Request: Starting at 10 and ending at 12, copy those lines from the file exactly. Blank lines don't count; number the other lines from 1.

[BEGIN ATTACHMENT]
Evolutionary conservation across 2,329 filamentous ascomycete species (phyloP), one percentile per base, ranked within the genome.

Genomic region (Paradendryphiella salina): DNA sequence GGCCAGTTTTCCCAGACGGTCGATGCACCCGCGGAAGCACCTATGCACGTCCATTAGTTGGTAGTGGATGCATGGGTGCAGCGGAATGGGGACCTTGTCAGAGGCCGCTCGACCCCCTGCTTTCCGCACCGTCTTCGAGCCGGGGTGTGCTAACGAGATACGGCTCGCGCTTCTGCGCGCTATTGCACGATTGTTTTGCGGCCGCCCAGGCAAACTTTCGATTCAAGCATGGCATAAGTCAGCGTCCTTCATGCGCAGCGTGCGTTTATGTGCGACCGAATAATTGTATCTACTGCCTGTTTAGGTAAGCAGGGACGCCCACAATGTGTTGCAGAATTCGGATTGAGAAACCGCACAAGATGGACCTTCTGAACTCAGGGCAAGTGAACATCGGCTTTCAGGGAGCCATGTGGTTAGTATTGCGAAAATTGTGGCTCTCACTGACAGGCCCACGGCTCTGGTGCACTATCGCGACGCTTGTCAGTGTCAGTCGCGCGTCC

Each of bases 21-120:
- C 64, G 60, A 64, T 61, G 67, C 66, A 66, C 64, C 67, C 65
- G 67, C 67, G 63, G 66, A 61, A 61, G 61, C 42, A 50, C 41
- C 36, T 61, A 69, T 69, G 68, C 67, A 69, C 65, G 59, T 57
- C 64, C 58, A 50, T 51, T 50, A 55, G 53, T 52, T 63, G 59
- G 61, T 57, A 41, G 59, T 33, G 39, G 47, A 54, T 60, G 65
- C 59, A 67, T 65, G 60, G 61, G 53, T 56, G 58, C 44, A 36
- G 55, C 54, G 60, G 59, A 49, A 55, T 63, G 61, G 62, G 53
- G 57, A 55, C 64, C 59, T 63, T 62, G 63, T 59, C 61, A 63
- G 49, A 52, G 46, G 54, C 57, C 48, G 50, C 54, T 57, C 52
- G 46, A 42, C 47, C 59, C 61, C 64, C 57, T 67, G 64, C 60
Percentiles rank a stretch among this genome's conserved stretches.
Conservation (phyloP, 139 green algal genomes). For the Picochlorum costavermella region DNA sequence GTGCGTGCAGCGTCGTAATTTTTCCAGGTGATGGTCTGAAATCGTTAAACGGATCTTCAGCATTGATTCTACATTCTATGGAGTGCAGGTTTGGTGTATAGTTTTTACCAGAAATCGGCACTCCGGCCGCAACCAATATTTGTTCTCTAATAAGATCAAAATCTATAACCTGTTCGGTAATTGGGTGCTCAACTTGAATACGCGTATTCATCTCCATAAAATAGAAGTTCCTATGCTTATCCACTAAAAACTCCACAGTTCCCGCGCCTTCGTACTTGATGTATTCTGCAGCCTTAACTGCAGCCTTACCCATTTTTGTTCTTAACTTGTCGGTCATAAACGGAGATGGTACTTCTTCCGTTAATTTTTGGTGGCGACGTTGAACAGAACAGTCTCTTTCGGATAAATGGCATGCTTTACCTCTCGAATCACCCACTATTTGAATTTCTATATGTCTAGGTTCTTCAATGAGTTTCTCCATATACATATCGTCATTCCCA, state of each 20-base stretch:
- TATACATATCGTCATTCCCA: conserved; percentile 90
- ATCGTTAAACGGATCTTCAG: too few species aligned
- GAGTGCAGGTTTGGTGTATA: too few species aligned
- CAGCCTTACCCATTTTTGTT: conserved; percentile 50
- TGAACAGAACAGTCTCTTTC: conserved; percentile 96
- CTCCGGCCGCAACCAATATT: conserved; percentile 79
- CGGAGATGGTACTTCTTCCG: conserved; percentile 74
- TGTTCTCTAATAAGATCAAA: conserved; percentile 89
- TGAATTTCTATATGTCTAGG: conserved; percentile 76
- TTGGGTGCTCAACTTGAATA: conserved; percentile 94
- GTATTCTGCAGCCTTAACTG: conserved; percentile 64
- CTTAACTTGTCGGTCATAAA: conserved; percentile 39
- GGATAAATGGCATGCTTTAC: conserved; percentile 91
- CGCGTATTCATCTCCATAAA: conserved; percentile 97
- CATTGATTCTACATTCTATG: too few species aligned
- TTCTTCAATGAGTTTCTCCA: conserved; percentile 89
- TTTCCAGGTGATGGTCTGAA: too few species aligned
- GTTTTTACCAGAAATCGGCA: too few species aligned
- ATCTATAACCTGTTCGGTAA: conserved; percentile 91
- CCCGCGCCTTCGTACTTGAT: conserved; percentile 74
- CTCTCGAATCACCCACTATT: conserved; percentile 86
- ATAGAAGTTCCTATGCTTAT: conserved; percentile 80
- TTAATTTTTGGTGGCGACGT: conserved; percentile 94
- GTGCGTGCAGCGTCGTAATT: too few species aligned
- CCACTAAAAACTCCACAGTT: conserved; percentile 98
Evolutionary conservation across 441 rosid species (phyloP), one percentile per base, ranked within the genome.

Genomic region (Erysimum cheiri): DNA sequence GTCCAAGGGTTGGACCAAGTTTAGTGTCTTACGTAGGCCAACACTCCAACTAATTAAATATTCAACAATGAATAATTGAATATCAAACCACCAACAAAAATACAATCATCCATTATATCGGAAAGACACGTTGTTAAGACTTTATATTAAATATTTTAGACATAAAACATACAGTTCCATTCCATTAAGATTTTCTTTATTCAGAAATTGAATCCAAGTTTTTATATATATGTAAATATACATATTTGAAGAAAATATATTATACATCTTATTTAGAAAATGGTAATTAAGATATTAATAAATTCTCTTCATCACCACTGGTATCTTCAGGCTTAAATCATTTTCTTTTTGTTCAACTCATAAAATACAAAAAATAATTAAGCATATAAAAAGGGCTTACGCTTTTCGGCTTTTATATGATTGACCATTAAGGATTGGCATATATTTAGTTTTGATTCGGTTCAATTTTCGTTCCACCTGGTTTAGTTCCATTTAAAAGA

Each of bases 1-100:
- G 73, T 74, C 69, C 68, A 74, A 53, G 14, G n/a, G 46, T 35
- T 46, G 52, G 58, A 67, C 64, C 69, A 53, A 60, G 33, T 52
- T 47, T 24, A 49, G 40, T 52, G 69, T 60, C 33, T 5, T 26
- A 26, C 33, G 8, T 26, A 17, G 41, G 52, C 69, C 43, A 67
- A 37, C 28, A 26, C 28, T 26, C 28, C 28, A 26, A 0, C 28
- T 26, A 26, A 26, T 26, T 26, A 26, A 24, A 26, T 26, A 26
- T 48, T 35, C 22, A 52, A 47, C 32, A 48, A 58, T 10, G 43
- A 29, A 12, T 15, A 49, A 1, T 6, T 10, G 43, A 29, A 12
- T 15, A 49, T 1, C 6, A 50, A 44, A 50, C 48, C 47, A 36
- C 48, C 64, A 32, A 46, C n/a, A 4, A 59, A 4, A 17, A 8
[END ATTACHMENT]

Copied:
- G 55, C 54, G 60, G 59, A 49, A 55, T 63, G 61, G 62, G 53
- G 57, A 55, C 64, C 59, T 63, T 62, G 63, T 59, C 61, A 63
- G 49, A 52, G 46, G 54, C 57, C 48, G 50, C 54, T 57, C 52